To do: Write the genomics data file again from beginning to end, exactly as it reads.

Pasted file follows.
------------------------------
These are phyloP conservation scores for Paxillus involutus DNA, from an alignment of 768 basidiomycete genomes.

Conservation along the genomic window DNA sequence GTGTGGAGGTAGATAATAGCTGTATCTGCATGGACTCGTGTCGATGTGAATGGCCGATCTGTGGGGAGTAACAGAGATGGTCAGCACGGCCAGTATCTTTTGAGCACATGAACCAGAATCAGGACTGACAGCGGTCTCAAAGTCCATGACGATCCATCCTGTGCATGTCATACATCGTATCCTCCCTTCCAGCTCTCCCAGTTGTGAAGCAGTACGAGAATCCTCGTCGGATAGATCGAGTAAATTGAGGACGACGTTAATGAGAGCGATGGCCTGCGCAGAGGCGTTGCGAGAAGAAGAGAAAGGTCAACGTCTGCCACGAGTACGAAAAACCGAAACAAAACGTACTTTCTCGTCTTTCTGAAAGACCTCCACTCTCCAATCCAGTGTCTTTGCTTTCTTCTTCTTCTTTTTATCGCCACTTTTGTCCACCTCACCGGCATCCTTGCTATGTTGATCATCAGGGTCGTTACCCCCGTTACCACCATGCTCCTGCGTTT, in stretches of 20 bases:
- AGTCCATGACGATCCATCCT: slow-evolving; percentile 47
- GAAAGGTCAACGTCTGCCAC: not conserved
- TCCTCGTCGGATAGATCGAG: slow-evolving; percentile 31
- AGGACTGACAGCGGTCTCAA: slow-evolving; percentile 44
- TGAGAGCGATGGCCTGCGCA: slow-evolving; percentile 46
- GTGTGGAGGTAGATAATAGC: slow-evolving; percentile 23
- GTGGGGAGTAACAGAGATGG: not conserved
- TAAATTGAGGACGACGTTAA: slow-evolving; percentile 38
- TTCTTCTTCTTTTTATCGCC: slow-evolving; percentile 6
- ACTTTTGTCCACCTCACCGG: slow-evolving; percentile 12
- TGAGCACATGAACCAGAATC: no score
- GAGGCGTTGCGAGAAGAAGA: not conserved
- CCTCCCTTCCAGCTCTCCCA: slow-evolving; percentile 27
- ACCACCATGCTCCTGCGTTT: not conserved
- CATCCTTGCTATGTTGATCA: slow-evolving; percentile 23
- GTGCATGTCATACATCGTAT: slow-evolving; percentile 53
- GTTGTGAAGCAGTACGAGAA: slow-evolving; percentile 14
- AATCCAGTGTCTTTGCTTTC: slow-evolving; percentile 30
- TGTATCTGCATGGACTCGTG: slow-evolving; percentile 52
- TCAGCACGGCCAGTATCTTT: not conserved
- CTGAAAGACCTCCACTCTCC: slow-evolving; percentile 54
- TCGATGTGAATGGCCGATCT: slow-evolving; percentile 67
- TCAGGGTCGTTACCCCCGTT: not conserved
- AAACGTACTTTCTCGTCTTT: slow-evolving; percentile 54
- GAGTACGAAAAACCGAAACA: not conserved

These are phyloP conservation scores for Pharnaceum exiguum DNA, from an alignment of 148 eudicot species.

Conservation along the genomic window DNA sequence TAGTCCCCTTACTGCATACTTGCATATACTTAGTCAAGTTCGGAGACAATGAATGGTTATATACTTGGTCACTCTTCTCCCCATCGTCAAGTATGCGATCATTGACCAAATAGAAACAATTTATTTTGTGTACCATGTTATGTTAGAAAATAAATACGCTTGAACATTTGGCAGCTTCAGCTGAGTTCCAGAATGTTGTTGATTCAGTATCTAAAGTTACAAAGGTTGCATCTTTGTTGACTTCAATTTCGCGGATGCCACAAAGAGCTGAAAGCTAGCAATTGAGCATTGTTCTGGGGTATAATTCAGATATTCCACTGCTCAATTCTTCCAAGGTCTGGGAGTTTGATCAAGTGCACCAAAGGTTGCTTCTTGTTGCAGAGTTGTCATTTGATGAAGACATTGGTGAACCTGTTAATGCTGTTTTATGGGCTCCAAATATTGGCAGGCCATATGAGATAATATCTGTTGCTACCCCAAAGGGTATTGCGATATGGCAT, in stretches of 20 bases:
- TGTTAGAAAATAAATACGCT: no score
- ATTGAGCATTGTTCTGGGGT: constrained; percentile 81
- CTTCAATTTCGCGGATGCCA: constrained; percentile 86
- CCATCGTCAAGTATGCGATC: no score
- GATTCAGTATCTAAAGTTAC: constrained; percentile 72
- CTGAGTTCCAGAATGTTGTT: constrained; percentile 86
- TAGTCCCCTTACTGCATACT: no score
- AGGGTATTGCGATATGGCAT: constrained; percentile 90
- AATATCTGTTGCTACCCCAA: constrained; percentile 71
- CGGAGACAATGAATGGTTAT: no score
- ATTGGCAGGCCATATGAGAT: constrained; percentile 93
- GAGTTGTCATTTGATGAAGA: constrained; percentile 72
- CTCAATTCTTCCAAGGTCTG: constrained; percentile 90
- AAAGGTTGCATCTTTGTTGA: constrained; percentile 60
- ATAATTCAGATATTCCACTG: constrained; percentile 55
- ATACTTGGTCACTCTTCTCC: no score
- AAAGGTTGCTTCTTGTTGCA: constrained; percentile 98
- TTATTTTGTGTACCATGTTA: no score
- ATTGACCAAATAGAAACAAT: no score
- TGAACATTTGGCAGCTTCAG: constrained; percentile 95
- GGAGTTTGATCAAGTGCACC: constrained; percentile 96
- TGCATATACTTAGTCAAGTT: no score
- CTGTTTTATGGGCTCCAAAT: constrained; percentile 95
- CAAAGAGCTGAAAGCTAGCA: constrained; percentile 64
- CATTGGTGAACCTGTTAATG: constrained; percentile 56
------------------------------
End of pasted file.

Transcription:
These are phyloP conservation scores for Paxillus involutus DNA, from an alignment of 768 basidiomycete genomes.

Conservation along the genomic window DNA sequence GTGTGGAGGTAGATAATAGCTGTATCTGCATGGACTCGTGTCGATGTGAATGGCCGATCTGTGGGGAGTAACAGAGATGGTCAGCACGGCCAGTATCTTTTGAGCACATGAACCAGAATCAGGACTGACAGCGGTCTCAAAGTCCATGACGATCCATCCTGTGCATGTCATACATCGTATCCTCCCTTCCAGCTCTCCCAGTTGTGAAGCAGTACGAGAATCCTCGTCGGATAGATCGAGTAAATTGAGGACGACGTTAATGAGAGCGATGGCCTGCGCAGAGGCGTTGCGAGAAGAAGAGAAAGGTCAACGTCTGCCACGAGTACGAAAAACCGAAACAAAACGTACTTTCTCGTCTTTCTGAAAGACCTCCACTCTCCAATCCAGTGTCTTTGCTTTCTTCTTCTTCTTTTTATCGCCACTTTTGTCCACCTCACCGGCATCCTTGCTATGTTGATCATCAGGGTCGTTACCCCCGTTACCACCATGCTCCTGCGTTT, in stretches of 20 bases:
- AGTCCATGACGATCCATCCT: slow-evolving; percentile 47
- GAAAGGTCAACGTCTGCCAC: not conserved
- TCCTCGTCGGATAGATCGAG: slow-evolving; percentile 31
- AGGACTGACAGCGGTCTCAA: slow-evolving; percentile 44
- TGAGAGCGATGGCCTGCGCA: slow-evolving; percentile 46
- GTGTGGAGGTAGATAATAGC: slow-evolving; percentile 23
- GTGGGGAGTAACAGAGATGG: not conserved
- TAAATTGAGGACGACGTTAA: slow-evolving; percentile 38
- TTCTTCTTCTTTTTATCGCC: slow-evolving; percentile 6
- ACTTTTGTCCACCTCACCGG: slow-evolving; percentile 12
- TGAGCACATGAACCAGAATC: no score
- GAGGCGTTGCGAGAAGAAGA: not conserved
- CCTCCCTTCCAGCTCTCCCA: slow-evolving; percentile 27
- ACCACCATGCTCCTGCGTTT: not conserved
- CATCCTTGCTATGTTGATCA: slow-evolving; percentile 23
- GTGCATGTCATACATCGTAT: slow-evolving; percentile 53
- GTTGTGAAGCAGTACGAGAA: slow-evolving; percentile 14
- AATCCAGTGTCTTTGCTTTC: slow-evolving; percentile 30
- TGTATCTGCATGGACTCGTG: slow-evolving; percentile 52
- TCAGCACGGCCAGTATCTTT: not conserved
- CTGAAAGACCTCCACTCTCC: slow-evolving; percentile 54
- TCGATGTGAATGGCCGATCT: slow-evolving; percentile 67
- TCAGGGTCGTTACCCCCGTT: not conserved
- AAACGTACTTTCTCGTCTTT: slow-evolving; percentile 54
- GAGTACGAAAAACCGAAACA: not conserved

These are phyloP conservation scores for Pharnaceum exiguum DNA, from an alignment of 148 eudicot species.

Conservation along the genomic window DNA sequence TAGTCCCCTTACTGCATACTTGCATATACTTAGTCAAGTTCGGAGACAATGAATGGTTATATACTTGGTCACTCTTCTCCCCATCGTCAAGTATGCGATCATTGACCAAATAGAAACAATTTATTTTGTGTACCATGTTATGTTAGAAAATAAATACGCTTGAACATTTGGCAGCTTCAGCTGAGTTCCAGAATGTTGTTGATTCAGTATCTAAAGTTACAAAGGTTGCATCTTTGTTGACTTCAATTTCGCGGATGCCACAAAGAGCTGAAAGCTAGCAATTGAGCATTGTTCTGGGGTATAATTCAGATATTCCACTGCTCAATTCTTCCAAGGTCTGGGAGTTTGATCAAGTGCACCAAAGGTTGCTTCTTGTTGCAGAGTTGTCATTTGATGAAGACATTGGTGAACCTGTTAATGCTGTTTTATGGGCTCCAAATATTGGCAGGCCATATGAGATAATATCTGTTGCTACCCCAAAGGGTATTGCGATATGGCAT, in stretches of 20 bases:
- TGTTAGAAAATAAATACGCT: no score
- ATTGAGCATTGTTCTGGGGT: constrained; percentile 81
- CTTCAATTTCGCGGATGCCA: constrained; percentile 86
- CCATCGTCAAGTATGCGATC: no score
- GATTCAGTATCTAAAGTTAC: constrained; percentile 72
- CTGAGTTCCAGAATGTTGTT: constrained; percentile 86
- TAGTCCCCTTACTGCATACT: no score
- AGGGTATTGCGATATGGCAT: constrained; percentile 90
- AATATCTGTTGCTACCCCAA: constrained; percentile 71
- CGGAGACAATGAATGGTTAT: no score
- ATTGGCAGGCCATATGAGAT: constrained; percentile 93
- GAGTTGTCATTTGATGAAGA: constrained; percentile 72
- CTCAATTCTTCCAAGGTCTG: constrained; percentile 90
- AAAGGTTGCATCTTTGTTGA: constrained; percentile 60
- ATAATTCAGATATTCCACTG: constrained; percentile 55
- ATACTTGGTCACTCTTCTCC: no score
- AAAGGTTGCTTCTTGTTGCA: constrained; percentile 98
- TTATTTTGTGTACCATGTTA: no score
- ATTGACCAAATAGAAACAAT: no score
- TGAACATTTGGCAGCTTCAG: constrained; percentile 95
- GGAGTTTGATCAAGTGCACC: constrained; percentile 96
- TGCATATACTTAGTCAAGTT: no score
- CTGTTTTATGGGCTCCAAAT: constrained; percentile 95
- CAAAGAGCTGAAAGCTAGCA: constrained; percentile 64
- CATTGGTGAACCTGTTAATG: constrained; percentile 56